Having refused them spray, fertiliser, weeding, and even adequate growing soil (plain bog peat remember) they still impressed. After the extended cold period we have just experienced I expected them to be frost damaged, but only four showed elements of this. The wrinkly frost damaged specimens can be seen on the left of the attached image, with the rest of the healthy crop on the right, and the peat growing area directly above.

Considering I should have harvested them in September/October, I have to say I was mightily impressed. The hardiness of the Sarpo's made my New Year. I could not recommend them highly enough for the beginner gardener. Just don't expect balls of flour. Wink

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Associated content.
Increasing your stock of seed pototoes, How-to Video.

Grow your own potatoes.

How to grow new potatoes for Christmas.

How to manage the top two potato pests, Wireworm and Slugs.

Common potato Scab, Management of the problem.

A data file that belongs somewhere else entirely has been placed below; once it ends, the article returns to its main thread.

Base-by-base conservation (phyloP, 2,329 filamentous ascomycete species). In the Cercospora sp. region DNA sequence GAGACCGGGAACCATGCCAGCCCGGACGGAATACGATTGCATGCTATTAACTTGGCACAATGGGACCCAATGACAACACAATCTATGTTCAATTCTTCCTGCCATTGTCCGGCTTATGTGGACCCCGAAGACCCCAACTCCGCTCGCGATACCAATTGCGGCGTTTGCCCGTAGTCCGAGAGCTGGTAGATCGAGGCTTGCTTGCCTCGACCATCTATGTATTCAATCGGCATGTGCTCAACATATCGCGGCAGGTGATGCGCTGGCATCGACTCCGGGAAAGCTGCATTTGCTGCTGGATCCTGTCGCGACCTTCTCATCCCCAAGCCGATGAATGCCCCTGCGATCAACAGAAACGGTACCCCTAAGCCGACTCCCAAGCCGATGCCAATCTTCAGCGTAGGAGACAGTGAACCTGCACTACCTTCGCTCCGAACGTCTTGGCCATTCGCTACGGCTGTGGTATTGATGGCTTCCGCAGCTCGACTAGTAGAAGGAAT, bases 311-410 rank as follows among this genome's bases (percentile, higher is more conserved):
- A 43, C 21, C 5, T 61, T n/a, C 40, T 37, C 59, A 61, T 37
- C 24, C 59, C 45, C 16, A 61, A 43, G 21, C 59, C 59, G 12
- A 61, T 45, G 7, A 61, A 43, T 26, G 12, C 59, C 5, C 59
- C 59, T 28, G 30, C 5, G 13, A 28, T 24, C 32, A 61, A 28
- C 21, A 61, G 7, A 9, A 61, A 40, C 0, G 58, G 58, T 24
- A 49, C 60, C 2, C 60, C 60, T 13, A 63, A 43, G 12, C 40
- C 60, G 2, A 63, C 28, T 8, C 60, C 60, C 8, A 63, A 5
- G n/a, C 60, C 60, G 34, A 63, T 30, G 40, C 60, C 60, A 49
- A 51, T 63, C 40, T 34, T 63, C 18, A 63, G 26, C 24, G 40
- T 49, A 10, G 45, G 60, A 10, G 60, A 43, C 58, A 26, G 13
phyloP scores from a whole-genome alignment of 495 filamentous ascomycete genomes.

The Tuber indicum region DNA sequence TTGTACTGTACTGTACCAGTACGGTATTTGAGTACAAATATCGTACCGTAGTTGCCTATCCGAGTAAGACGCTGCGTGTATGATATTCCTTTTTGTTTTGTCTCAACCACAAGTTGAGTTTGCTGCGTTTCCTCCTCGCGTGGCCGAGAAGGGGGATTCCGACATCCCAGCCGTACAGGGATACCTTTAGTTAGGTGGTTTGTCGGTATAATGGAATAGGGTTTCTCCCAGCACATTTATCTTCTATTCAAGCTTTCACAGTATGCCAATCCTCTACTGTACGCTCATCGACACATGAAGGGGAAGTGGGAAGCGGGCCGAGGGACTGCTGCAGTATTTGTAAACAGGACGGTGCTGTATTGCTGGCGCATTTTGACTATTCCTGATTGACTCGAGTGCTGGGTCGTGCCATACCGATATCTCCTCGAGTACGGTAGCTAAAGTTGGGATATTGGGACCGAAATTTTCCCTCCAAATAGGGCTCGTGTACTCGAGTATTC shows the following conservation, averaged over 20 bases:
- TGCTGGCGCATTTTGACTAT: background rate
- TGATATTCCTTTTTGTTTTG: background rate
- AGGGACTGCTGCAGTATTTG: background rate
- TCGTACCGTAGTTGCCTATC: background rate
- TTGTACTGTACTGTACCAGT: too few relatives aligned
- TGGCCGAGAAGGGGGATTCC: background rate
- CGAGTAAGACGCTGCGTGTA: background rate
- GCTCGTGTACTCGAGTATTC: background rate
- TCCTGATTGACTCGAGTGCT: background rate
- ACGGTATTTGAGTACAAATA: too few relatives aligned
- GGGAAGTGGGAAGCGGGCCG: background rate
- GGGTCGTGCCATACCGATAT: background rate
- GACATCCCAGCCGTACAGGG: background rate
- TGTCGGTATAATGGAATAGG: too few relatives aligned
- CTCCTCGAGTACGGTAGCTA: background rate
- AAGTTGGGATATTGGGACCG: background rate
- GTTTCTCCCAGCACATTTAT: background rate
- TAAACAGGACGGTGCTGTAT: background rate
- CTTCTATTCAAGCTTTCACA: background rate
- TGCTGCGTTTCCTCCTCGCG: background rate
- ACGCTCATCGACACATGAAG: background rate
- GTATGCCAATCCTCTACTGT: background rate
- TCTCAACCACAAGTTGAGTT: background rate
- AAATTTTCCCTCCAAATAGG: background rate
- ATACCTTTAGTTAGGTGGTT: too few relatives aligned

Potato blight, how to treat Phytophthora infestans.

Planning a Vegetable Garden? How to Make a Vegetable Garden.

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kindredspirit
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PostPosted: Sat Jan 22, 2011 6:37 pm    Post subject: Reply with quote

Don't like floury potatoes so they'll do fine.

You can believe Hungarian doctors then! Very impressive. And no chemicals.
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Robert Boccaccio
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Joined: 15 Jan 2011
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Location: BALLINA CO.MAYO

PostPosted: Sat Jan 22, 2011 9:57 pm    Post subject: Reply with quote

I have grown many varieties of potatoes over the years and can truly say that Sarpo Mira is the only truly blight resistant variety. Even related Sarpo variety Axona, although not having any blight in the tubers, had succumbed, the leaves and stems rotting resulting in a small yield. I will be growing Mira as my main crop from now on.